- 20 Wikki Stix (assorted colors)
- Corn Husks or Natural Raffia
- 1 small Styrofoam Ball
- Challenge directions (one per individual student or team) – the challenge directions can be printed here. (download the pdf file of corn husk challenge directions).
Kids are asked to design a simple corn husk doll using only the given supplies. Kids should have access to a ruler and scissors, but no additional supplies. The kids do not have to use all the supplies in the doll’s construction. The time limit to plan and create the doll is 25 minutes. The kids will ask how to design the doll, but try to offer open-ended questions to allow them to think independently about the planning and construction phases of the challenge.
The corn husk doll (see photo) was designed by a 5th grade student. The student measured lengths of raffia necessary for his initial design. He folded the raffia in half and secured the raffia with a Wikki Stix “belt” design in the top third of the doll. The head was created from a Styrofoam ball wrapped in Wikki Stix to secure the raffia and then connected to the doll’s body with Wikki Stix. The doll’s hair was created with additional yellow Wikki Stix. The arms for the doll were designed with braided Wikki Stix strands and secured to a back loop in the raffia. Later, in lesson wrap up, the student shared that he tried to wrap the Styrofoam ball with just raffia. The raffia fell off the ball even when he tried to tie the ends. He improved his initial design by adding cut Wikki Stix pieces to the styrofoam ball to secure the raffia – brilliant solution to the problem!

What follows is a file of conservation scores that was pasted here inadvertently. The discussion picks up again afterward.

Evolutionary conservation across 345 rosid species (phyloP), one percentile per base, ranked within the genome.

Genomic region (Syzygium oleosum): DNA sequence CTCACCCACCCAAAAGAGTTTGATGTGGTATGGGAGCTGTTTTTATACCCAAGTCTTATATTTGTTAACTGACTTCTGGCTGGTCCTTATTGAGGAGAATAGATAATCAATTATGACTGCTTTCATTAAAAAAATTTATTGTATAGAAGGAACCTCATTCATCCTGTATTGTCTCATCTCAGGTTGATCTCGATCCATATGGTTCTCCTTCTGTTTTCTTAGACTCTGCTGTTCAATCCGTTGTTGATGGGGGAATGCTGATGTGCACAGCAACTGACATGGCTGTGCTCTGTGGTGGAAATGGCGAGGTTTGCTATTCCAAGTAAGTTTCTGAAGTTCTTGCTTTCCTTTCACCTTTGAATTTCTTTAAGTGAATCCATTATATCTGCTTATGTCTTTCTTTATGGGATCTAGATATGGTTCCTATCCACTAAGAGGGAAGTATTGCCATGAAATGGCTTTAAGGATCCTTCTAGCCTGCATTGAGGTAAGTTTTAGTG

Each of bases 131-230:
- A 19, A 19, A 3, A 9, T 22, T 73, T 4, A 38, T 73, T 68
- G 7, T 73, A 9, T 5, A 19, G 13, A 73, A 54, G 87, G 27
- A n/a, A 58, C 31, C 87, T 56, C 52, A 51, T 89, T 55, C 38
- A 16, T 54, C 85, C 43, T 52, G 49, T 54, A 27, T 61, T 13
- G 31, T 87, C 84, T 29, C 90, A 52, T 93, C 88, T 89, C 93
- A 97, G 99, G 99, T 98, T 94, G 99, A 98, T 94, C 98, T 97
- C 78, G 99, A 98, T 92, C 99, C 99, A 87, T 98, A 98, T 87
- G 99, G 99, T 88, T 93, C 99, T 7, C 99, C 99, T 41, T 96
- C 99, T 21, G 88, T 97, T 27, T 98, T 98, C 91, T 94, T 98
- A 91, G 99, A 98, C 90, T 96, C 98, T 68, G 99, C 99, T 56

To test the construction of the corn husk dolls, invite younger children to pretend play with the dolls. Share the “moral lesson” in the Legend of the Corn Husk Doll – the Creator designed each beautiful child with unique and special gifts!
Using Technology to Extend and Document Learning
Students can use technology in a variety of way to extend and/or document learning in the lesson. Some suggestions might include:
- Invite the kids to take photos of the planning and construction phases of the challenge. Print the photos or create an online slideshow to share with others.
- Have the kids search online for variations of the Legend of the Corn Husk doll. Invite them to write about the differences and similarities.
- Have the kids search online for photos of various corn husks dolls. Show the kids how to find the webpage where the photo(s) originated.
Print the challenge questionnaire here (download the Corn Husk Doll Challenge Response pdf here). Have the kids come together to share the biggest obstacle in completing the challenge.
STEM challenges do not have to be complicated for kids in order to encourage important inquiry and solution-based learning. By providing simple activities to engage kids in higher level thinking, students will gain new knowledge to solve problems they encounter at school, at home, and in the larger community.
For more ways to challenge kids with STEM (STEAM) learning, please visit the FREE Lesson Plans at the links below: